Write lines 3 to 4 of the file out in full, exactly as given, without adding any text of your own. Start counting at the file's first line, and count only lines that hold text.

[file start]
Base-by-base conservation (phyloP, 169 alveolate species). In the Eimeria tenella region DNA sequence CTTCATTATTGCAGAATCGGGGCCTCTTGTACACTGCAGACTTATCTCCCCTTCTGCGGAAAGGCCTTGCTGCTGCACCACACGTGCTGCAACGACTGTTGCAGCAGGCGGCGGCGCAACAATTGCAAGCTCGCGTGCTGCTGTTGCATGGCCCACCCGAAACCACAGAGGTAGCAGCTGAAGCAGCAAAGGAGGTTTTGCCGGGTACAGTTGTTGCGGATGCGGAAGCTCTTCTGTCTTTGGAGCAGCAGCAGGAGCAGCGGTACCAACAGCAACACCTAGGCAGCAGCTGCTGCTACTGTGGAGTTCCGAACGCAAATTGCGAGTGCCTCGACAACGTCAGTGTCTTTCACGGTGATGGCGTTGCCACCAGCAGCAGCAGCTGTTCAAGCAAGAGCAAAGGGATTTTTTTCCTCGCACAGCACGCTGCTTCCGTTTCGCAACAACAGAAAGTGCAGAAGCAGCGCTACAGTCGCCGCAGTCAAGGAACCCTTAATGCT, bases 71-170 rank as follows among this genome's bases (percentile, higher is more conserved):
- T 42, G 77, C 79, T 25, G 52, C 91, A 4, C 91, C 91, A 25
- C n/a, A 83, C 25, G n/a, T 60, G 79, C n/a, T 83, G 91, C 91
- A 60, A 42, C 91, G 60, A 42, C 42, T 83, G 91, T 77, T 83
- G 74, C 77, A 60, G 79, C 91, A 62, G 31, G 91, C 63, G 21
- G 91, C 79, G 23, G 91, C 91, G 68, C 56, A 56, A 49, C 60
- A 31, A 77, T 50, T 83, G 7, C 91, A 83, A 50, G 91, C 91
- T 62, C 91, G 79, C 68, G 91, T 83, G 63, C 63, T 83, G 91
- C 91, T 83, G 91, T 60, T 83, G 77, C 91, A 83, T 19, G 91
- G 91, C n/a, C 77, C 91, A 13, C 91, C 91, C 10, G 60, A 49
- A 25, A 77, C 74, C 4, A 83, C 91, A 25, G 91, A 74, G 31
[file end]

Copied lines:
- C n/a, A 83, C 25, G n/a, T 60, G 79, C n/a, T 83, G 91, C 91
- A 60, A 42, C 91, G 60, A 42, C 42, T 83, G 91, T 77, T 83